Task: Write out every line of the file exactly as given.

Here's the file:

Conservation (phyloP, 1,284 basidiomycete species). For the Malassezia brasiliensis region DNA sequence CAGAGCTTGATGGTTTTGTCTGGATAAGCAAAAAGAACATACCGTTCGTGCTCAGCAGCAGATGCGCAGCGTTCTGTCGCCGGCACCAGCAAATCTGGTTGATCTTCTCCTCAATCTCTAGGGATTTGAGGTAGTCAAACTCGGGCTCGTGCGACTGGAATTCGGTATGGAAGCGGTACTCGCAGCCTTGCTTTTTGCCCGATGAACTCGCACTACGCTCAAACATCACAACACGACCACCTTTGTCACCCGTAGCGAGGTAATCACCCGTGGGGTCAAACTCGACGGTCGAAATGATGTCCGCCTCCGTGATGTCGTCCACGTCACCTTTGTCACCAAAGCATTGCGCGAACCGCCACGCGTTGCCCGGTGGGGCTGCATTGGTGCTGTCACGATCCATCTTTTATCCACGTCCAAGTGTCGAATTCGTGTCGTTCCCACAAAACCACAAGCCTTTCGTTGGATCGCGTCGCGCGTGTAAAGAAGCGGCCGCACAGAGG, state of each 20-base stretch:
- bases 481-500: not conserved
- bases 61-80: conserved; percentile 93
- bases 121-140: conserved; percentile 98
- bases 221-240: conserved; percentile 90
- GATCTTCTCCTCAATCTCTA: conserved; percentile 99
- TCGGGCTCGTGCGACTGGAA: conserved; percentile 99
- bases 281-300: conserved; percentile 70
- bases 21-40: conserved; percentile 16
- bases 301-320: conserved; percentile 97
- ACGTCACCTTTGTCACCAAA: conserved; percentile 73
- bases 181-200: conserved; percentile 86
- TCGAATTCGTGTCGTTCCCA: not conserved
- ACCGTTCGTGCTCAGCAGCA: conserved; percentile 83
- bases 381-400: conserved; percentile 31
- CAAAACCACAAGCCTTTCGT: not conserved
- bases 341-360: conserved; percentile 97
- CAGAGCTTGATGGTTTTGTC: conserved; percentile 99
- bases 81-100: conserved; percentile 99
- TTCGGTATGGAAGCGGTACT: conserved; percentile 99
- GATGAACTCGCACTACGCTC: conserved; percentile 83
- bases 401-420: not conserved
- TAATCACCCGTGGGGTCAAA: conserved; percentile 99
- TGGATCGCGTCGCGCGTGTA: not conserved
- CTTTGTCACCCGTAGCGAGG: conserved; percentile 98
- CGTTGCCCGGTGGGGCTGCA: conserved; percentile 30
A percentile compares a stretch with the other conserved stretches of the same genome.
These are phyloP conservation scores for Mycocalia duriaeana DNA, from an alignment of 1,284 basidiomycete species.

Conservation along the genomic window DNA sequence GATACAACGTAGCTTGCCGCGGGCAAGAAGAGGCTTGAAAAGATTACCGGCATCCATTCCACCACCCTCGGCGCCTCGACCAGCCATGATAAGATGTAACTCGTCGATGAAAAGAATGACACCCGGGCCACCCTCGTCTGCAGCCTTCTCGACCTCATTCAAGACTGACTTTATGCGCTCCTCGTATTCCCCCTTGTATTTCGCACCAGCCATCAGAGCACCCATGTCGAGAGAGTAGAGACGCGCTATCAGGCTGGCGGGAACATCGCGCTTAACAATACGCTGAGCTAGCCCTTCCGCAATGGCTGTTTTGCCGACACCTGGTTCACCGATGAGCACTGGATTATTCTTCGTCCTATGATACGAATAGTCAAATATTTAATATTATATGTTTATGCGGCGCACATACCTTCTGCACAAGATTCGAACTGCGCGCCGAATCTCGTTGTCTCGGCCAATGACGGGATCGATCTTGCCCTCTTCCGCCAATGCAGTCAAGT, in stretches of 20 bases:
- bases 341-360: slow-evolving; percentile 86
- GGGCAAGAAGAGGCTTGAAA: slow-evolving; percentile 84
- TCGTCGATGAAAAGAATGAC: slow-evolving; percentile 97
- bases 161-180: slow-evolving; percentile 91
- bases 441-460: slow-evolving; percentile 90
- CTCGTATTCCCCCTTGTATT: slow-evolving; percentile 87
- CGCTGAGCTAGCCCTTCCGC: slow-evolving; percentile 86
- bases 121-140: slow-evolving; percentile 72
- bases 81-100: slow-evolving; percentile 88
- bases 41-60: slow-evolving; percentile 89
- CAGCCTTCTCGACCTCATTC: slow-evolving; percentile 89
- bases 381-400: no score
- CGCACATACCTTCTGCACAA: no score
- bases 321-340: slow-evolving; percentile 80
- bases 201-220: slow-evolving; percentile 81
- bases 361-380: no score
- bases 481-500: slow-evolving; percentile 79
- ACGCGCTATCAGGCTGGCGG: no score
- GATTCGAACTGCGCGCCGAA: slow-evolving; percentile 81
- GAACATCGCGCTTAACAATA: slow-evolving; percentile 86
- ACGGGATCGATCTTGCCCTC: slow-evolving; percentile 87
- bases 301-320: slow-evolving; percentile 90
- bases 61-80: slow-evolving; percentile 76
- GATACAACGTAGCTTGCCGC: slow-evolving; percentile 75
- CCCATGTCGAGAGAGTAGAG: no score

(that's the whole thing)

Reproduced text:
Conservation (phyloP, 1,284 basidiomycete species). For the Malassezia brasiliensis region DNA sequence CAGAGCTTGATGGTTTTGTCTGGATAAGCAAAAAGAACATACCGTTCGTGCTCAGCAGCAGATGCGCAGCGTTCTGTCGCCGGCACCAGCAAATCTGGTTGATCTTCTCCTCAATCTCTAGGGATTTGAGGTAGTCAAACTCGGGCTCGTGCGACTGGAATTCGGTATGGAAGCGGTACTCGCAGCCTTGCTTTTTGCCCGATGAACTCGCACTACGCTCAAACATCACAACACGACCACCTTTGTCACCCGTAGCGAGGTAATCACCCGTGGGGTCAAACTCGACGGTCGAAATGATGTCCGCCTCCGTGATGTCGTCCACGTCACCTTTGTCACCAAAGCATTGCGCGAACCGCCACGCGTTGCCCGGTGGGGCTGCATTGGTGCTGTCACGATCCATCTTTTATCCACGTCCAAGTGTCGAATTCGTGTCGTTCCCACAAAACCACAAGCCTTTCGTTGGATCGCGTCGCGCGTGTAAAGAAGCGGCCGCACAGAGG, state of each 20-base stretch:
- bases 481-500: not conserved
- bases 61-80: conserved; percentile 93
- bases 121-140: conserved; percentile 98
- bases 221-240: conserved; percentile 90
- GATCTTCTCCTCAATCTCTA: conserved; percentile 99
- TCGGGCTCGTGCGACTGGAA: conserved; percentile 99
- bases 281-300: conserved; percentile 70
- bases 21-40: conserved; percentile 16
- bases 301-320: conserved; percentile 97
- ACGTCACCTTTGTCACCAAA: conserved; percentile 73
- bases 181-200: conserved; percentile 86
- TCGAATTCGTGTCGTTCCCA: not conserved
- ACCGTTCGTGCTCAGCAGCA: conserved; percentile 83
- bases 381-400: conserved; percentile 31
- CAAAACCACAAGCCTTTCGT: not conserved
- bases 341-360: conserved; percentile 97
- CAGAGCTTGATGGTTTTGTC: conserved; percentile 99
- bases 81-100: conserved; percentile 99
- TTCGGTATGGAAGCGGTACT: conserved; percentile 99
- GATGAACTCGCACTACGCTC: conserved; percentile 83
- bases 401-420: not conserved
- TAATCACCCGTGGGGTCAAA: conserved; percentile 99
- TGGATCGCGTCGCGCGTGTA: not conserved
- CTTTGTCACCCGTAGCGAGG: conserved; percentile 98
- CGTTGCCCGGTGGGGCTGCA: conserved; percentile 30
A percentile compares a stretch with the other conserved stretches of the same genome.
These are phyloP conservation scores for Mycocalia duriaeana DNA, from an alignment of 1,284 basidiomycete species.

Conservation along the genomic window DNA sequence GATACAACGTAGCTTGCCGCGGGCAAGAAGAGGCTTGAAAAGATTACCGGCATCCATTCCACCACCCTCGGCGCCTCGACCAGCCATGATAAGATGTAACTCGTCGATGAAAAGAATGACACCCGGGCCACCCTCGTCTGCAGCCTTCTCGACCTCATTCAAGACTGACTTTATGCGCTCCTCGTATTCCCCCTTGTATTTCGCACCAGCCATCAGAGCACCCATGTCGAGAGAGTAGAGACGCGCTATCAGGCTGGCGGGAACATCGCGCTTAACAATACGCTGAGCTAGCCCTTCCGCAATGGCTGTTTTGCCGACACCTGGTTCACCGATGAGCACTGGATTATTCTTCGTCCTATGATACGAATAGTCAAATATTTAATATTATATGTTTATGCGGCGCACATACCTTCTGCACAAGATTCGAACTGCGCGCCGAATCTCGTTGTCTCGGCCAATGACGGGATCGATCTTGCCCTCTTCCGCCAATGCAGTCAAGT, in stretches of 20 bases:
- bases 341-360: slow-evolving; percentile 86
- GGGCAAGAAGAGGCTTGAAA: slow-evolving; percentile 84
- TCGTCGATGAAAAGAATGAC: slow-evolving; percentile 97
- bases 161-180: slow-evolving; percentile 91
- bases 441-460: slow-evolving; percentile 90
- CTCGTATTCCCCCTTGTATT: slow-evolving; percentile 87
- CGCTGAGCTAGCCCTTCCGC: slow-evolving; percentile 86
- bases 121-140: slow-evolving; percentile 72
- bases 81-100: slow-evolving; percentile 88
- bases 41-60: slow-evolving; percentile 89
- CAGCCTTCTCGACCTCATTC: slow-evolving; percentile 89
- bases 381-400: no score
- CGCACATACCTTCTGCACAA: no score
- bases 321-340: slow-evolving; percentile 80
- bases 201-220: slow-evolving; percentile 81
- bases 361-380: no score
- bases 481-500: slow-evolving; percentile 79
- ACGCGCTATCAGGCTGGCGG: no score
- GATTCGAACTGCGCGCCGAA: slow-evolving; percentile 81
- GAACATCGCGCTTAACAATA: slow-evolving; percentile 86
- ACGGGATCGATCTTGCCCTC: slow-evolving; percentile 87
- bases 301-320: slow-evolving; percentile 90
- bases 61-80: slow-evolving; percentile 76
- GATACAACGTAGCTTGCCGC: slow-evolving; percentile 75
- CCCATGTCGAGAGAGTAGAG: no score